The growing loss of art-based subjects in our schools is a common cause of exasperation here at F&E. We know we’re not alone. However, it’s less common that we hear a story that particularly focuses on craft as a lost creative skill.
This story from the BBC titled, Surgery students 'losing dexterity to stitch patients’ resonated with us, as a company whose foundation was built on traditional craft skills. Bolstering our long-held belief in the value of the arts and that creativity is not just for artists.
The article discusses a generation of highly intelligent students, who are experiencing a lack of manual dexterity. In the past young people developed these skills by handling and understanding different materials and tools. Today there seems to be a loss in children and young adults developing physical skills. A trend identified by Roger Kneebone, professor of surgical education at Imperial College. He comments: “Young people have so little experience of craft skills that they struggle with anything practical.”
This article really highlighted how the loss of craft (not only in schools, but at home too) is having a tangible effect on a generation of young adults. A group of young people who’ve grown up knowing only the digital world. Technology has overtaken the importance of experimenting with real, physical materials.
The Art of Craft
Thinking about some of the handmade characters and sets we create here at F&E, we realised these fundamental skills of understanding our tools and materials are completely taken for granted. Craft skills which have been ingrained from childhood are no longer given staples of a journey into adulthood. In a world of smartphones, disposable fashion, throwaway commodities and emphasis on academics over arts... we are losing skills we never realised were learnt.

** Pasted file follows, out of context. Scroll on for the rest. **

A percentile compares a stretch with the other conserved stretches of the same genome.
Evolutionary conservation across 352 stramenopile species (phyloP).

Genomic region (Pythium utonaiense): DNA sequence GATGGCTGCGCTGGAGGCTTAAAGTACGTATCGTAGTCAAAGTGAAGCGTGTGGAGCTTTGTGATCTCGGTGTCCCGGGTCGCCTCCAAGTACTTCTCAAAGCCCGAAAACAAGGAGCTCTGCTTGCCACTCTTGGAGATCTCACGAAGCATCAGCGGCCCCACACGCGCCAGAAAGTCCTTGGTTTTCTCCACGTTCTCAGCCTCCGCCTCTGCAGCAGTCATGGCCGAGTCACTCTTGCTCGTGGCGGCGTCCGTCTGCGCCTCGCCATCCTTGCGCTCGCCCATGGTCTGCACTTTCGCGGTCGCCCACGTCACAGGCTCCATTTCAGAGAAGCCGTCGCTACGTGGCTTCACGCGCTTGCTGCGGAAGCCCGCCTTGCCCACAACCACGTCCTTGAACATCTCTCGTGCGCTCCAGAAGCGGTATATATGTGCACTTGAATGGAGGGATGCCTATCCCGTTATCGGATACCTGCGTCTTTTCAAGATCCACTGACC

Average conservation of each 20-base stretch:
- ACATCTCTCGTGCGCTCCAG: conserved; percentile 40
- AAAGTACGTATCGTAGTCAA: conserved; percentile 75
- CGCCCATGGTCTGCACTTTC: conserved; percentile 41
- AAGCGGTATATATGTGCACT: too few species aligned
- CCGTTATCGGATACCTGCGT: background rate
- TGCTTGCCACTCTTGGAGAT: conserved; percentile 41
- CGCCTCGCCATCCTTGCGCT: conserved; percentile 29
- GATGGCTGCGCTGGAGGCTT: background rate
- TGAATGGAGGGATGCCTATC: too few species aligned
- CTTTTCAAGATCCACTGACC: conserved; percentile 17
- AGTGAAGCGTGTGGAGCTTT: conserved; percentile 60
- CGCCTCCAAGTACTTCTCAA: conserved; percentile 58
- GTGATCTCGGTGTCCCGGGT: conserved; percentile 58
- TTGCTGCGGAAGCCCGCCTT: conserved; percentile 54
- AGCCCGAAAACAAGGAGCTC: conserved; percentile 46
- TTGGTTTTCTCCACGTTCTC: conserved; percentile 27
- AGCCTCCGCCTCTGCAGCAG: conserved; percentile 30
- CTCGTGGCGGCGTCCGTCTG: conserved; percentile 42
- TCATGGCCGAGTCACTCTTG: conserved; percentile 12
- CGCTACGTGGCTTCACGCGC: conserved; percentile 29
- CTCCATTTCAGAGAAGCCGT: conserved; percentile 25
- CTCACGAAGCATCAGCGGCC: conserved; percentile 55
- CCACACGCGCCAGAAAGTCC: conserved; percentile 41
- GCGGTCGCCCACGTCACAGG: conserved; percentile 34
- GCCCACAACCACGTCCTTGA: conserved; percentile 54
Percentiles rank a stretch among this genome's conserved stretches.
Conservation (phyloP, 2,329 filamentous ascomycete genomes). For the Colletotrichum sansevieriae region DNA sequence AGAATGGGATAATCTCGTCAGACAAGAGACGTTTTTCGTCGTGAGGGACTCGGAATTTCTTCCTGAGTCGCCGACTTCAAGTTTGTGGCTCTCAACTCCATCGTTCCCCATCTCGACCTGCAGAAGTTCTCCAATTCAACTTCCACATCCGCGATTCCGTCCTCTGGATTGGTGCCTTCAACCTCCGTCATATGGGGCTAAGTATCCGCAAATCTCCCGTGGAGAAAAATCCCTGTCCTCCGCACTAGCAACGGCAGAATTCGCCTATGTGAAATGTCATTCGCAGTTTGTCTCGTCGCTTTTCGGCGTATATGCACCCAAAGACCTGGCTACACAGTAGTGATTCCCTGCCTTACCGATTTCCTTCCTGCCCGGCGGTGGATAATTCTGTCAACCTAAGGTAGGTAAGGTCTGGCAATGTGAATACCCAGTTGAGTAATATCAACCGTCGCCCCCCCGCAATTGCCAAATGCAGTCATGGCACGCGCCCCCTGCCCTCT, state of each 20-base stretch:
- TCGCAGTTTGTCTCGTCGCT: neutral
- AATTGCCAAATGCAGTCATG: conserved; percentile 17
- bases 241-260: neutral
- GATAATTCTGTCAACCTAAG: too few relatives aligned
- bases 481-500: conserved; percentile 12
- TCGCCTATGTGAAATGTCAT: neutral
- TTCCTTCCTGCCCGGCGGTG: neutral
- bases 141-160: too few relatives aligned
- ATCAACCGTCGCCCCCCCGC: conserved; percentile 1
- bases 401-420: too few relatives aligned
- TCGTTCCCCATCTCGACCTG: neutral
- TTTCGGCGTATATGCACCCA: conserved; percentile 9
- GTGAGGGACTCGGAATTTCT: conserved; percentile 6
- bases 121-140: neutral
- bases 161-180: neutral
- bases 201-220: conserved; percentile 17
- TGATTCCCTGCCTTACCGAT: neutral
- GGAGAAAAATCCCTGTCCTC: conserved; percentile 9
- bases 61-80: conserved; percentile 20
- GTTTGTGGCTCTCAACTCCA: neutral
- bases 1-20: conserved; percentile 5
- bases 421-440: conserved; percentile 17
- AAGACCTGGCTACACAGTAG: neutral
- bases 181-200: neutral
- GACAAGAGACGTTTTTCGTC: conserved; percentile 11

At F&E, our craft has been shaped by years of experience and practical experience. How we combine fabrics. Understanding the tough rigid leathers and how they might connect to elastics without puckering. Interpreting how the grain of paper influences the ways materials bend, bond, break and tear. The instinctive knowledge which informs our decision to glue, cement, nail or sew. Having the dexterity to sew small or intricate creations or visualizing the way flat shapes will translate into three-dimensional objects, is something we take for granted. It’s easy to understand how a loss of these instinctive skills would be relatable to the work of a surgeon.
Understanding materials, creativity combined with our human dexterity is what keeps us unique and separated from a future of complete automation. Having manual dexterity and being able to think creatively aren’t exclusively skills for the creative industries. There are surgeons, dentists, plumbers, engineers, carpenters, the list is endless, that make up a huge part of our economy.
All of these jobs rely upon hands-on work and knowledge of materials. Creativity and dexterity need to be encouraged and nurtured as part of our educational experience. The future isn’t a shiny flat screen. It’s round and star-shaped. Rough and smooth. Bendy and strong. It’s academic and creative. In a future we will be sharing with robots, surely the significance of this synergy will become our ultimate value as human beings?